Seven years after the city housing authority signed off on a court-monitored agreement to clean up its toxic mold problem, a fatal flaw in the deal has triggered the judge in charge to order NYCHA and lawyers representing public housing tenants back to the drawing board.
Manhattan Federal Judge William Pauley cited what he called a “latent defect” in the original agreement that removes his oversight from public housing apartments transferred to private management under a program known as Rental Assistance Demonstration (RAD).
In a 22-page order issued Monday, Pauley found that the language in the 2013 deal that he signed off on “gives rise to an inescapable problem: a portion of the class this court certified is no longer covered by the consent decree. This is an urgent issue the parties must address.”
He gave both sides a month to figure out how to get all tenants back into the case — and if they can’t do that, they’ll have to fight it out in court.
“We are pleased that Judge Pauley recognized that all NYCHA tenants, no matter how their buildings are funded, are included in the class that the settlement seeks to protect,” said the Rev. Getulio Cruz Jr, a leader in Metro Industrial Areas Foundation (Metro IAF), the primary plaintiff in the mold case. “We are going to confer with NYCHA, as the judge instructed. We will take whatever action is necessary to ensure that all public housing tenants can live in mold- and leak-free apartments.”
Barbara Brancaccio, a NYCHA spokesperson, wrote in an email to THE CITY: “NYCHA will work with the plaintiffs to address the issues and options raised [by the judge]. We acknowledge that mold and excessive moisture are serious problems, which is why we are aggressively seeking creative solutions to generate an infusion of funding to address the underlying capital repairs needed throughout NYCHA’s public housing developments.”
Billions in Repairs Needed
The ruling, which echoed an issue raised last year in THE CITY’s reporting, comes as public housing officials are turning to private management to help raise money to address an estimated $40 billion in repairs needed at aging NYCHA complexes across the five boroughs. Among the biggest woes facing tenants: apartments rife with lead paint and mold.
For years, NYCHA had failed to address the build-up of mold, usually caused by leaky pipes and poor ventilation in cramped apartment bathrooms. Metro IAF, a consortium of churches and housing groups, filed suit in December 2013 charging rampant harm to tenants with asthma and other respiratory ills.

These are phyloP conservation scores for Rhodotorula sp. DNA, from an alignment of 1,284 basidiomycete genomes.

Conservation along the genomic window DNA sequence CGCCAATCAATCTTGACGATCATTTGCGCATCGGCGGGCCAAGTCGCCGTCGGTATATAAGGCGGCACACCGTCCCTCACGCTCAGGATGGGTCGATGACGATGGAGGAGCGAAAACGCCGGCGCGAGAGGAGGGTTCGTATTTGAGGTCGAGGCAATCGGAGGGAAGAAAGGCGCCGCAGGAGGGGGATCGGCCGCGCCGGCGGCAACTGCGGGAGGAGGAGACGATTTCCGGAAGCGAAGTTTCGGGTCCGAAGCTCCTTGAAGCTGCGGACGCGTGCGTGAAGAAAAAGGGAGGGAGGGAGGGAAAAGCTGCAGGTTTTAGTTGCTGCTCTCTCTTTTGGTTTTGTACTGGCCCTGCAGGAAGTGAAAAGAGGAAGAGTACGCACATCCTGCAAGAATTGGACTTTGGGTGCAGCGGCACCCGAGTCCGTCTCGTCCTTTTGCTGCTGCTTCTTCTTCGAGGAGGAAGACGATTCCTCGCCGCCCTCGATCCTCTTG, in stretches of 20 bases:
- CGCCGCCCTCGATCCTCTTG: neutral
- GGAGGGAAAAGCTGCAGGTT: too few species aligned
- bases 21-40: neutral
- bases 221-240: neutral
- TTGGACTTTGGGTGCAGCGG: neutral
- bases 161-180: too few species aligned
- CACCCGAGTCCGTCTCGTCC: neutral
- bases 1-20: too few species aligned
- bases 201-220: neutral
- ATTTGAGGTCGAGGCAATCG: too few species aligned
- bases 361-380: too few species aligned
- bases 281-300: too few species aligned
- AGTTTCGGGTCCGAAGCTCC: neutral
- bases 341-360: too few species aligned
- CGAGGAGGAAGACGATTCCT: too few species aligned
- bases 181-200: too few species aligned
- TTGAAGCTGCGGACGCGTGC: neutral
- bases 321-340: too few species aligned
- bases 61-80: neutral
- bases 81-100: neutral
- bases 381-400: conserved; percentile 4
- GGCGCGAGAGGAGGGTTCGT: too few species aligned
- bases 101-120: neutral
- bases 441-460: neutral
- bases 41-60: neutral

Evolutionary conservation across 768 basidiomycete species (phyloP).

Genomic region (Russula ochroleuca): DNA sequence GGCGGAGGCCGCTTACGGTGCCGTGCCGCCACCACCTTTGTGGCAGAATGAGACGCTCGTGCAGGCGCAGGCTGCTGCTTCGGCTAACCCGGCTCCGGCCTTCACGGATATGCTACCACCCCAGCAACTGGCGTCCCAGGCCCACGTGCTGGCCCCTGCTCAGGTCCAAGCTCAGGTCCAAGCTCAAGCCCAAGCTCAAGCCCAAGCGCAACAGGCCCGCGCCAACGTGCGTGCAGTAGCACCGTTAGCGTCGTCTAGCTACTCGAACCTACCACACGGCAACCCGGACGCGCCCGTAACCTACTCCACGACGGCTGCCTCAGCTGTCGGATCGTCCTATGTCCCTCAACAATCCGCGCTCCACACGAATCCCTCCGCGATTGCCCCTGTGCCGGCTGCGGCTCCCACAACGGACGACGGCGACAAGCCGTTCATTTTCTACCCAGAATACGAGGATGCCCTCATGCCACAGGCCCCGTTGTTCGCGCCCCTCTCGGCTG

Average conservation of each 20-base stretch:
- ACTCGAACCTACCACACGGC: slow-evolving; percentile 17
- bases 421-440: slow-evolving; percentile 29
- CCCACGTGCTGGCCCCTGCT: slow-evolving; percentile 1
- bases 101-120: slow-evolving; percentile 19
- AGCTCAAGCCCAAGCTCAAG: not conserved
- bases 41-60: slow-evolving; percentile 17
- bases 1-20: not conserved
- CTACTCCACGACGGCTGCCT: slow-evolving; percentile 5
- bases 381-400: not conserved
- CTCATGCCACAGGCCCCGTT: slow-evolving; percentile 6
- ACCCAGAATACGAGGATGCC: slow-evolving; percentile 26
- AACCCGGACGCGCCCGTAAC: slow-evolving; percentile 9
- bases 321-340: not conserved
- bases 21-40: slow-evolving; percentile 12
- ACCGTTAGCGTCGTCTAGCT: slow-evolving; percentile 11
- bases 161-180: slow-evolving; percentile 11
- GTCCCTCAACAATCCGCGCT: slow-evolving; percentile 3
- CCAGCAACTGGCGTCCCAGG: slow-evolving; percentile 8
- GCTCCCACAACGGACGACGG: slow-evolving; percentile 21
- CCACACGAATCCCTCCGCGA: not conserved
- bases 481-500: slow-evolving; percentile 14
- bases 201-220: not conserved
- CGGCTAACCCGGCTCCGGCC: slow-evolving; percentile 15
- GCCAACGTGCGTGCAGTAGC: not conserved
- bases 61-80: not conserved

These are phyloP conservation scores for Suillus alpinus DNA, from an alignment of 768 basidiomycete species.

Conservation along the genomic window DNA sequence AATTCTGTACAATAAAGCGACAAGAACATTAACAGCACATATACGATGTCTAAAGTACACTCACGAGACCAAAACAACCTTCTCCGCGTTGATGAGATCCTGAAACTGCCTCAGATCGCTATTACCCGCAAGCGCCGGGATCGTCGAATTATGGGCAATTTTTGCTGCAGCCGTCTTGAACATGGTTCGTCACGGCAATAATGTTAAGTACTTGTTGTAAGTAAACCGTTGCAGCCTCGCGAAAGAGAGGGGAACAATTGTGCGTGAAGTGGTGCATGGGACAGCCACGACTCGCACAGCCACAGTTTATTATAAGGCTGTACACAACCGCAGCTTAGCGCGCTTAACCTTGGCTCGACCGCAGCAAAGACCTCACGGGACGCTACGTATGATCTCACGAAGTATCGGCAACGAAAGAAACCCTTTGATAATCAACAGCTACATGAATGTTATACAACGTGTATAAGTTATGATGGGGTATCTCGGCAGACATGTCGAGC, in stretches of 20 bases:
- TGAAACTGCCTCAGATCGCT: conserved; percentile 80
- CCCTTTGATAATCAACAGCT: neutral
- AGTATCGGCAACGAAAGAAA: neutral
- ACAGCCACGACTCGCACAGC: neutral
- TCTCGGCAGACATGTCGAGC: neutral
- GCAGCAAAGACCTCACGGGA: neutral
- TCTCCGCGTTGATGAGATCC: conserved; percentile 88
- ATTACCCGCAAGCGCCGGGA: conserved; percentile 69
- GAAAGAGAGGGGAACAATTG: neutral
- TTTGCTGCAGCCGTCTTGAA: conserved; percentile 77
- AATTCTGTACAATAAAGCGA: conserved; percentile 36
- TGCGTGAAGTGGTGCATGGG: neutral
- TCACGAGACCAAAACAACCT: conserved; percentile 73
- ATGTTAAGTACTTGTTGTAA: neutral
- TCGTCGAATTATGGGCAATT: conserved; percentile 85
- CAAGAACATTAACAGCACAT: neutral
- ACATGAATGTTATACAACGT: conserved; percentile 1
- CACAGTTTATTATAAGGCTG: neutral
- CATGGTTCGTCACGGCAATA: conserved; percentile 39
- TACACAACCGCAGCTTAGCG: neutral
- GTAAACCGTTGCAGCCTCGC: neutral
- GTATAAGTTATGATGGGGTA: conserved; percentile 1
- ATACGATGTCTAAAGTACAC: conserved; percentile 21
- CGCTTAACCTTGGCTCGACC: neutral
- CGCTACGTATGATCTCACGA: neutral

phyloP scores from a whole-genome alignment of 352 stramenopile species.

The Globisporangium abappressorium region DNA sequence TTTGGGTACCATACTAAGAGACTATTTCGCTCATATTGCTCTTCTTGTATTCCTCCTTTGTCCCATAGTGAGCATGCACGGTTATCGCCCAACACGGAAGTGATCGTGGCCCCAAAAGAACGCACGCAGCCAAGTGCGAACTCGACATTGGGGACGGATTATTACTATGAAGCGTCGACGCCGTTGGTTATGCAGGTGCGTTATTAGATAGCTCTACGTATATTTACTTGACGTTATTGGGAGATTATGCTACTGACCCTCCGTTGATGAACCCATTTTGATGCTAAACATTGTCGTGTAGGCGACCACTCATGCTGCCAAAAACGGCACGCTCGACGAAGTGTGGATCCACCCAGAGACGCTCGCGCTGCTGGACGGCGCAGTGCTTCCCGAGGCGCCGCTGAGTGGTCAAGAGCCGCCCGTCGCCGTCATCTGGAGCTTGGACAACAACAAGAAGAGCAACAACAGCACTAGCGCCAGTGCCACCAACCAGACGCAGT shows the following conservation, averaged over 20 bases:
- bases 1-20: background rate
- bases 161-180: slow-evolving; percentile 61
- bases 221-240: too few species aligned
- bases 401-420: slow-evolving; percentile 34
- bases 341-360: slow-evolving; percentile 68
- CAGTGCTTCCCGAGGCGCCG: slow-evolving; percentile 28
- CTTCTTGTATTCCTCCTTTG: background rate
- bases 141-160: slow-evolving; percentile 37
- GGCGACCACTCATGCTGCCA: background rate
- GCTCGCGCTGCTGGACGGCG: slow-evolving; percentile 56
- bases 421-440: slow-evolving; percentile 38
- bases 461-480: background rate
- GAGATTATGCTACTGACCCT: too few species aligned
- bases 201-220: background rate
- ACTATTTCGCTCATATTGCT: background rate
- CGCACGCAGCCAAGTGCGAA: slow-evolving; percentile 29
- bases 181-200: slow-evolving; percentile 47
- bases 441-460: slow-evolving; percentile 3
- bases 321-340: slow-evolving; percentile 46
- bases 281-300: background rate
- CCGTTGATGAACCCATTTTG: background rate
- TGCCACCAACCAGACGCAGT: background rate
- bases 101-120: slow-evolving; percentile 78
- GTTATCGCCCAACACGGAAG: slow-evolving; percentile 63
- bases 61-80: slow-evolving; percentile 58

NYCHA agreed to settle the suit the day it was filed by entering into a consent decree that placed Pauley in charge of monitoring its promised cleanup. The original agreement, ultimately amended in late 2018, applied only to public housing owned by NYCHA — not private housing that receives a federal rent subsidy the housing authority runs called Section 8.
That original deal began to change starting in November 2018 when NYCHA started placing thousands of its apartments into Section 8 where private managers run and upgrade the authority’s buildings. That public-private plan operated under the Obama-era RAD program, which has been criticized by some as a first step toward the privatization of public housing.
As of February, NYCHA had placed 9,500 units in its version of RAD, called Public Affordability Commitment Together (PACT), with another 12,000 set to be transferred by the end of this year. That’s just the first wave of NYCHA’s ultimate plan to place a total of 62,000 apartments into the program.
NYCHA management, citing the language of the original mold agreement, argued that all RAD apartments were no longer covered by court oversight.
Though developments are still owned by NYCHA, all repairs are performed by private managers, and tenants can no longer see the status of their requested fix the way they could when they were still part of NYCHA.
A Disputed ‘Blueprint’
A similar logic applies to a major new method of raising money for public housing proposed by NYCHA Chairman Gregory Russ. His plan, called the Blueprint for Change, would transfer another 110,000 units — the rest of NYCHA’s portfolio — into Section 8.
During a state Assembly hearing in December, Russ conceded the language of the mold consent decree would not specifically keep units placed into his Blueprint program under the court’s oversight.
Metro IAF, the group that brought the original suit, argues this tactic is just a way for NYCHA to avoid its responsibilities under the court agreement.
In his ruling Monday, Pauley found that while NYCHA’s lawyers were technically correct, pulling all of these apartments out from the court’s jurisdiction undermined the spirit of the consent decree.
“While literally consistent with the letter of the law, this result is nonetheless inconsistent with the spirit of the remedial relief this court endorsed and to which NYCHA agreed,” he wrote. “As PACT tenants, they are still NYCHA residents. As such PACT tenants remain members of the class this court certified.”
Pauley, who has repeatedly shown his frustration with the slow pace of reform at NYCHA, ordered lawyers for the tenants and the housing authority to meet and “propose a further revised consent decree that includes all class members” by May 12.
If they can’t do that, he said, they should prepare to fully litigate the dispute.